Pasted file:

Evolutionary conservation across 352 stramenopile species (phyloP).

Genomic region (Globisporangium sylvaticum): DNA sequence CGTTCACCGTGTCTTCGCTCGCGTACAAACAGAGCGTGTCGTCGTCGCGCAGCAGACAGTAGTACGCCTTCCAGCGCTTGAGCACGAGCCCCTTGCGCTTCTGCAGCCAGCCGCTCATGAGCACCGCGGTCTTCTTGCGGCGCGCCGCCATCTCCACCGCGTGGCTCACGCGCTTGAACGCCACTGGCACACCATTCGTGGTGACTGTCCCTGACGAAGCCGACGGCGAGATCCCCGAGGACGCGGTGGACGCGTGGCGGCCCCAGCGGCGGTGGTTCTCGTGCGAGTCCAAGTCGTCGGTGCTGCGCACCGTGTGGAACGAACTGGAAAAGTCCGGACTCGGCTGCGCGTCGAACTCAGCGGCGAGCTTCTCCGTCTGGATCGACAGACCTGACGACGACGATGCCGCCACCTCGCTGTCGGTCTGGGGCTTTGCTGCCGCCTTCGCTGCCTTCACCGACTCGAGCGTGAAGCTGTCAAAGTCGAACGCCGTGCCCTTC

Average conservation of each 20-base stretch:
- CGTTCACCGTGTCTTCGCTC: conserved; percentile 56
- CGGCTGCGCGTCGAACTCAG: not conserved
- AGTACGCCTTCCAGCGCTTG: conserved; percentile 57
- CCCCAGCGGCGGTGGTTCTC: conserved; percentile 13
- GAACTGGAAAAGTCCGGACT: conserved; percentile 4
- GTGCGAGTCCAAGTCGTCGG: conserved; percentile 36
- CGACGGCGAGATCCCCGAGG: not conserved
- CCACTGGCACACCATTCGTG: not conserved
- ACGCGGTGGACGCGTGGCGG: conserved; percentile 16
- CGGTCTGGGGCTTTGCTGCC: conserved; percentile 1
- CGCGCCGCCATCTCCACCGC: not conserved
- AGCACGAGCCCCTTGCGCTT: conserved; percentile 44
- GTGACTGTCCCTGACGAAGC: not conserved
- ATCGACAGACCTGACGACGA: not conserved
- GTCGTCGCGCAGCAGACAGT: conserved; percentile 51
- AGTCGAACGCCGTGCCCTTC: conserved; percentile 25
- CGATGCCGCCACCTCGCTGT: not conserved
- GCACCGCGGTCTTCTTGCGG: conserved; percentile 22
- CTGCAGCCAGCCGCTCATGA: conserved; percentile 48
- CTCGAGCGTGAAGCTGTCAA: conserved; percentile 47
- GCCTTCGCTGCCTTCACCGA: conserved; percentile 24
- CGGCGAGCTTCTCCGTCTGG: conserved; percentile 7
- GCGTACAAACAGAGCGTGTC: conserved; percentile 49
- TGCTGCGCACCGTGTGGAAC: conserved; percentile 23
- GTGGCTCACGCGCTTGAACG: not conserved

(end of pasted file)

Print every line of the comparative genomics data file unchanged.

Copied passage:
Evolutionary conservation across 352 stramenopile species (phyloP).

Genomic region (Globisporangium sylvaticum): DNA sequence CGTTCACCGTGTCTTCGCTCGCGTACAAACAGAGCGTGTCGTCGTCGCGCAGCAGACAGTAGTACGCCTTCCAGCGCTTGAGCACGAGCCCCTTGCGCTTCTGCAGCCAGCCGCTCATGAGCACCGCGGTCTTCTTGCGGCGCGCCGCCATCTCCACCGCGTGGCTCACGCGCTTGAACGCCACTGGCACACCATTCGTGGTGACTGTCCCTGACGAAGCCGACGGCGAGATCCCCGAGGACGCGGTGGACGCGTGGCGGCCCCAGCGGCGGTGGTTCTCGTGCGAGTCCAAGTCGTCGGTGCTGCGCACCGTGTGGAACGAACTGGAAAAGTCCGGACTCGGCTGCGCGTCGAACTCAGCGGCGAGCTTCTCCGTCTGGATCGACAGACCTGACGACGACGATGCCGCCACCTCGCTGTCGGTCTGGGGCTTTGCTGCCGCCTTCGCTGCCTTCACCGACTCGAGCGTGAAGCTGTCAAAGTCGAACGCCGTGCCCTTC

Average conservation of each 20-base stretch:
- CGTTCACCGTGTCTTCGCTC: conserved; percentile 56
- CGGCTGCGCGTCGAACTCAG: not conserved
- AGTACGCCTTCCAGCGCTTG: conserved; percentile 57
- CCCCAGCGGCGGTGGTTCTC: conserved; percentile 13
- GAACTGGAAAAGTCCGGACT: conserved; percentile 4
- GTGCGAGTCCAAGTCGTCGG: conserved; percentile 36
- CGACGGCGAGATCCCCGAGG: not conserved
- CCACTGGCACACCATTCGTG: not conserved
- ACGCGGTGGACGCGTGGCGG: conserved; percentile 16
- CGGTCTGGGGCTTTGCTGCC: conserved; percentile 1
- CGCGCCGCCATCTCCACCGC: not conserved
- AGCACGAGCCCCTTGCGCTT: conserved; percentile 44
- GTGACTGTCCCTGACGAAGC: not conserved
- ATCGACAGACCTGACGACGA: not conserved
- GTCGTCGCGCAGCAGACAGT: conserved; percentile 51
- AGTCGAACGCCGTGCCCTTC: conserved; percentile 25
- CGATGCCGCCACCTCGCTGT: not conserved
- GCACCGCGGTCTTCTTGCGG: conserved; percentile 22
- CTGCAGCCAGCCGCTCATGA: conserved; percentile 48
- CTCGAGCGTGAAGCTGTCAA: conserved; percentile 47
- GCCTTCGCTGCCTTCACCGA: conserved; percentile 24
- CGGCGAGCTTCTCCGTCTGG: conserved; percentile 7
- GCGTACAAACAGAGCGTGTC: conserved; percentile 49
- TGCTGCGCACCGTGTGGAAC: conserved; percentile 23
- GTGGCTCACGCGCTTGAACG: not conserved